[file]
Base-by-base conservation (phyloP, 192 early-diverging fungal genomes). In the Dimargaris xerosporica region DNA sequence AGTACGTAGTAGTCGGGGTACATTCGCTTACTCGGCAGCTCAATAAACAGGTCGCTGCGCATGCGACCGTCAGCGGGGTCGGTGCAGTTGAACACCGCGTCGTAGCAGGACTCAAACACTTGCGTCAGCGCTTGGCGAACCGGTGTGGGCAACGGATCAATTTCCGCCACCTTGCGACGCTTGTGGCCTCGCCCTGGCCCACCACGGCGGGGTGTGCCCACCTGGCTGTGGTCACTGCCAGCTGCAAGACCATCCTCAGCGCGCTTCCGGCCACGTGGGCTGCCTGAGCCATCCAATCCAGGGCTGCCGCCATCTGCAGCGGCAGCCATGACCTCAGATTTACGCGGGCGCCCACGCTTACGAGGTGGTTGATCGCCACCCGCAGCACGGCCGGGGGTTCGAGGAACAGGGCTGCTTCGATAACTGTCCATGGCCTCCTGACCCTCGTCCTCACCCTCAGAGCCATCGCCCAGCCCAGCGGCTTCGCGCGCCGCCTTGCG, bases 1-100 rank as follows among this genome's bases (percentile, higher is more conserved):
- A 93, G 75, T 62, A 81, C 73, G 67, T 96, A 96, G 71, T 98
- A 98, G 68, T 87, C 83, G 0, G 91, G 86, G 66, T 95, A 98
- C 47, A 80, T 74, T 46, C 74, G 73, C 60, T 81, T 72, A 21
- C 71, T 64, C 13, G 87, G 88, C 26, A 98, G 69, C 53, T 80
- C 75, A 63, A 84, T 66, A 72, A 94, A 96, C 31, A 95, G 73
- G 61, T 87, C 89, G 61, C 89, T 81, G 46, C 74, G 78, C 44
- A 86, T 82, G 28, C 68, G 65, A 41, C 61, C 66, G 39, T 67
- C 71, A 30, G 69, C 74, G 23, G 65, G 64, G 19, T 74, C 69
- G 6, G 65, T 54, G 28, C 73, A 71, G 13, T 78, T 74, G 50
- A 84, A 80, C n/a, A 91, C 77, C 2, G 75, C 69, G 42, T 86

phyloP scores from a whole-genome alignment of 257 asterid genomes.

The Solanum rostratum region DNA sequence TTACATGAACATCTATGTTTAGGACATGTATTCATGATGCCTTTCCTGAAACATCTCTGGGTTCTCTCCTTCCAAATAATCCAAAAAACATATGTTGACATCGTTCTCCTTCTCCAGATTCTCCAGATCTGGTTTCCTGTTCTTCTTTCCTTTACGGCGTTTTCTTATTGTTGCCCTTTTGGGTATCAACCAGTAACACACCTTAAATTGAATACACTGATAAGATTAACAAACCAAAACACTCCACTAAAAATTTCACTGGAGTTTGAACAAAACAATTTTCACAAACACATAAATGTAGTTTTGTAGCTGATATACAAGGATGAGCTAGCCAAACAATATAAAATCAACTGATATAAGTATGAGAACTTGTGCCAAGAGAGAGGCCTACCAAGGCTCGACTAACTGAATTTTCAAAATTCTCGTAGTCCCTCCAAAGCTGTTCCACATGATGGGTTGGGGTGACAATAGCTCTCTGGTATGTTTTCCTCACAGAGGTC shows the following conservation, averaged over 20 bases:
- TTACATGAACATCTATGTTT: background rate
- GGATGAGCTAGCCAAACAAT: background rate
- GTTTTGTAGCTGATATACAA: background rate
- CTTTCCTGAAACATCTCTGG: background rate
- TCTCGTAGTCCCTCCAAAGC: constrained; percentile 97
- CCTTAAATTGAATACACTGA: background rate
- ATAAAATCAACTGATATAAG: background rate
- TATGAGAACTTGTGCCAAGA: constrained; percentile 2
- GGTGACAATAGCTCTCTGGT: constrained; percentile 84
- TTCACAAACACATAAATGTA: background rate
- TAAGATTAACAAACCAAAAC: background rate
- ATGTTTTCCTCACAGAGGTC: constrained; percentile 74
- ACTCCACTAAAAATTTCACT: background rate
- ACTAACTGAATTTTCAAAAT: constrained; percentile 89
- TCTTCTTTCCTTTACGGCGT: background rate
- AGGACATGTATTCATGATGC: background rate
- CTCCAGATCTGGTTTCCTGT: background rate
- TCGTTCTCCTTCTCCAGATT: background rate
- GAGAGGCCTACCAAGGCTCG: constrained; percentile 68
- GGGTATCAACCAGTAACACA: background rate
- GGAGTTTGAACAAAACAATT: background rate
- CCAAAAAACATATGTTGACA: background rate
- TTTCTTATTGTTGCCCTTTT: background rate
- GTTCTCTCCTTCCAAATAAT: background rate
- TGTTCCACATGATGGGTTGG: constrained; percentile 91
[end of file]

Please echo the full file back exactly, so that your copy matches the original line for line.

Base-by-base conservation (phyloP, 192 early-diverging fungal genomes). In the Dimargaris xerosporica region DNA sequence AGTACGTAGTAGTCGGGGTACATTCGCTTACTCGGCAGCTCAATAAACAGGTCGCTGCGCATGCGACCGTCAGCGGGGTCGGTGCAGTTGAACACCGCGTCGTAGCAGGACTCAAACACTTGCGTCAGCGCTTGGCGAACCGGTGTGGGCAACGGATCAATTTCCGCCACCTTGCGACGCTTGTGGCCTCGCCCTGGCCCACCACGGCGGGGTGTGCCCACCTGGCTGTGGTCACTGCCAGCTGCAAGACCATCCTCAGCGCGCTTCCGGCCACGTGGGCTGCCTGAGCCATCCAATCCAGGGCTGCCGCCATCTGCAGCGGCAGCCATGACCTCAGATTTACGCGGGCGCCCACGCTTACGAGGTGGTTGATCGCCACCCGCAGCACGGCCGGGGGTTCGAGGAACAGGGCTGCTTCGATAACTGTCCATGGCCTCCTGACCCTCGTCCTCACCCTCAGAGCCATCGCCCAGCCCAGCGGCTTCGCGCGCCGCCTTGCG, bases 1-100 rank as follows among this genome's bases (percentile, higher is more conserved):
- A 93, G 75, T 62, A 81, C 73, G 67, T 96, A 96, G 71, T 98
- A 98, G 68, T 87, C 83, G 0, G 91, G 86, G 66, T 95, A 98
- C 47, A 80, T 74, T 46, C 74, G 73, C 60, T 81, T 72, A 21
- C 71, T 64, C 13, G 87, G 88, C 26, A 98, G 69, C 53, T 80
- C 75, A 63, A 84, T 66, A 72, A 94, A 96, C 31, A 95, G 73
- G 61, T 87, C 89, G 61, C 89, T 81, G 46, C 74, G 78, C 44
- A 86, T 82, G 28, C 68, G 65, A 41, C 61, C 66, G 39, T 67
- C 71, A 30, G 69, C 74, G 23, G 65, G 64, G 19, T 74, C 69
- G 6, G 65, T 54, G 28, C 73, A 71, G 13, T 78, T 74, G 50
- A 84, A 80, C n/a, A 91, C 77, C 2, G 75, C 69, G 42, T 86

phyloP scores from a whole-genome alignment of 257 asterid genomes.

The Solanum rostratum region DNA sequence TTACATGAACATCTATGTTTAGGACATGTATTCATGATGCCTTTCCTGAAACATCTCTGGGTTCTCTCCTTCCAAATAATCCAAAAAACATATGTTGACATCGTTCTCCTTCTCCAGATTCTCCAGATCTGGTTTCCTGTTCTTCTTTCCTTTACGGCGTTTTCTTATTGTTGCCCTTTTGGGTATCAACCAGTAACACACCTTAAATTGAATACACTGATAAGATTAACAAACCAAAACACTCCACTAAAAATTTCACTGGAGTTTGAACAAAACAATTTTCACAAACACATAAATGTAGTTTTGTAGCTGATATACAAGGATGAGCTAGCCAAACAATATAAAATCAACTGATATAAGTATGAGAACTTGTGCCAAGAGAGAGGCCTACCAAGGCTCGACTAACTGAATTTTCAAAATTCTCGTAGTCCCTCCAAAGCTGTTCCACATGATGGGTTGGGGTGACAATAGCTCTCTGGTATGTTTTCCTCACAGAGGTC shows the following conservation, averaged over 20 bases:
- TTACATGAACATCTATGTTT: background rate
- GGATGAGCTAGCCAAACAAT: background rate
- GTTTTGTAGCTGATATACAA: background rate
- CTTTCCTGAAACATCTCTGG: background rate
- TCTCGTAGTCCCTCCAAAGC: constrained; percentile 97
- CCTTAAATTGAATACACTGA: background rate
- ATAAAATCAACTGATATAAG: background rate
- TATGAGAACTTGTGCCAAGA: constrained; percentile 2
- GGTGACAATAGCTCTCTGGT: constrained; percentile 84
- TTCACAAACACATAAATGTA: background rate
- TAAGATTAACAAACCAAAAC: background rate
- ATGTTTTCCTCACAGAGGTC: constrained; percentile 74
- ACTCCACTAAAAATTTCACT: background rate
- ACTAACTGAATTTTCAAAAT: constrained; percentile 89
- TCTTCTTTCCTTTACGGCGT: background rate
- AGGACATGTATTCATGATGC: background rate
- CTCCAGATCTGGTTTCCTGT: background rate
- TCGTTCTCCTTCTCCAGATT: background rate
- GAGAGGCCTACCAAGGCTCG: constrained; percentile 68
- GGGTATCAACCAGTAACACA: background rate
- GGAGTTTGAACAAAACAATT: background rate
- CCAAAAAACATATGTTGACA: background rate
- TTTCTTATTGTTGCCCTTTT: background rate
- GTTCTCTCCTTCCAAATAAT: background rate
- TGTTCCACATGATGGGTTGG: constrained; percentile 91